The aim of the review was to:
- Examine the current system of charging households for water and sewerage services; and assess the effectiveness and fairness of current and alternative methods of charging including the issue of affordability;
- Consider social, economic and environmental concerns; and
- Make recommendations on any action that should be taken to ensure that England and Wales have a sustainable and fair system of charging in place. This could include changes to current legislation and guidance.
The main conclusions of the report are:
- The charging system needs to incentivise the efficient use of water so as to ensure we have sustainable supplies for the future. Water also needs to be affordable for all, particularly those on low income.
- The way we currently charge for these services is creaking at the seams. For those still unmetered (most of us), there is no incentive to use water wisely. People are, however, opting for meters when they think they can personally benefit from doing so. This is an expensive way of making the transition to metered supplies. It also means the cross-subsidy in the current rateable value system is unwinding, so that those who remain unmetered (often those on low income) already have higher bills and will see their bills rise even if average bills are not changing (for example, in the South West, unmetered bills are predicted to rise by 29% over the next five years).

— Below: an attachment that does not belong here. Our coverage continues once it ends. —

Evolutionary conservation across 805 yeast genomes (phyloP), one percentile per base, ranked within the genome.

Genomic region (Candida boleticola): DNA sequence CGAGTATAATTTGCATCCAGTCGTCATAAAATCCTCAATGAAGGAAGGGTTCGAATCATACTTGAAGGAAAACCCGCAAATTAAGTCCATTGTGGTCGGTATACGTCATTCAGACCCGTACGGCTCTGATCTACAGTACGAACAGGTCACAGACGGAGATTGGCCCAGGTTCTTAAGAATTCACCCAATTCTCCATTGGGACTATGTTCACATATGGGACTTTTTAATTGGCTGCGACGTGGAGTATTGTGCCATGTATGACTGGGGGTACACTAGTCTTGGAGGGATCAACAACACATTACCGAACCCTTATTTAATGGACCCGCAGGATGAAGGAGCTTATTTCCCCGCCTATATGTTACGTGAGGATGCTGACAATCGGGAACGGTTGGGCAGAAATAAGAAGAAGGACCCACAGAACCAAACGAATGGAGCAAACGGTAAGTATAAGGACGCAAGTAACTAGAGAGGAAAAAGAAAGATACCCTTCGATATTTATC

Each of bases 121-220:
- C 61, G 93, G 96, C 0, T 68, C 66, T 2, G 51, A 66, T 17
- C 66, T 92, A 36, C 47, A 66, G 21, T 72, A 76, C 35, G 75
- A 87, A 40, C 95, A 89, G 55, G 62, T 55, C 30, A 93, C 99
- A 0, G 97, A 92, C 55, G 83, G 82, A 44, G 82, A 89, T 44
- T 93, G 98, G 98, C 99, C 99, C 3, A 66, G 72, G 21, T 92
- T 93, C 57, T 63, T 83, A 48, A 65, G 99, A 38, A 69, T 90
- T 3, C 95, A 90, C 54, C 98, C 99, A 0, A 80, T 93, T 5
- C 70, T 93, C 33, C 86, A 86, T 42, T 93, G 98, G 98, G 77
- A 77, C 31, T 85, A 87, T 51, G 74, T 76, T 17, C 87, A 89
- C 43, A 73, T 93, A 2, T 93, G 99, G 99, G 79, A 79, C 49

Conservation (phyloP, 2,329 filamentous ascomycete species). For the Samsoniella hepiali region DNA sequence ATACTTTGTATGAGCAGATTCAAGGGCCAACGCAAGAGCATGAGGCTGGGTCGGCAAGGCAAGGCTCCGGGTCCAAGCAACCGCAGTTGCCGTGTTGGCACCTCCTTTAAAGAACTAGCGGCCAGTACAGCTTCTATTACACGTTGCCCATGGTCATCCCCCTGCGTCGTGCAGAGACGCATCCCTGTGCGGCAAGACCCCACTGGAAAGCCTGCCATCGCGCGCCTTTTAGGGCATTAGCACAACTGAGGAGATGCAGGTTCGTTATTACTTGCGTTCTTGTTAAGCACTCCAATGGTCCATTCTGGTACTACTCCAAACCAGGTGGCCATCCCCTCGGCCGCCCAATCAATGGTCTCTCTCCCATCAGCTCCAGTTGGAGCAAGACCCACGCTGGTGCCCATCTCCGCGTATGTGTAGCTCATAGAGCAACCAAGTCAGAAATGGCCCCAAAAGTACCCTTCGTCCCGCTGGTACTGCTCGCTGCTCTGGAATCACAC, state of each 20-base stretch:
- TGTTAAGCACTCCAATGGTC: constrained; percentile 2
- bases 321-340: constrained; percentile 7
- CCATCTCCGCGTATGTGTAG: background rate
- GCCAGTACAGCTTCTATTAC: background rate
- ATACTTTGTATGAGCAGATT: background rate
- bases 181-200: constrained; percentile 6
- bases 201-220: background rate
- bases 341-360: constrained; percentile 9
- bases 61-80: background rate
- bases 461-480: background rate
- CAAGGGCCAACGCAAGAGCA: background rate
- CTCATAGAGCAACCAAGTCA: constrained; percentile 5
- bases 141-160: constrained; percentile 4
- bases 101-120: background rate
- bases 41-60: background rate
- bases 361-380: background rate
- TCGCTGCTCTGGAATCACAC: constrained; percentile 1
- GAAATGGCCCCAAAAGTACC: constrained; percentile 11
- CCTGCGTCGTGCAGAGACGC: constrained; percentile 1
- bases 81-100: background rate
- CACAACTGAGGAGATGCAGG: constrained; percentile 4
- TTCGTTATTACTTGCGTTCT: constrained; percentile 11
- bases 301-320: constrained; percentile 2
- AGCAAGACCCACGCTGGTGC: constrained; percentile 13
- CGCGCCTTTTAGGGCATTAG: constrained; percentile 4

- Charging by volume of water used (which involves metering) is the most effective way of incentivising the efficient use of water. But meters incur additional costs. The transition to metering needs to be led to ensure that we keep the total costs down. The report recommends that Ofwat should provide this leadership, within an overall policy framework from government. It also recommends that there should be an agreed methodology for looking at the costs and benefits of metering; and that metering will generally be cost-effective where water is scarce or there are capacity constraints. There should also be systematic metering of properties on change of occupier and of customers with high discretionary consumption - who use more water than most, but under the rateable value system pay no more for that additional use.
- The support to low-income families through the rateable value charging system is very poorly targeted, as rateable value is so outdated. It is also unwinding as more customers opt for a metered supply. Some replacement is needed and the report makes recommendations for a package of help. This will be very important if the transition to metering is not to cause real problems of affordability to those on low incomes.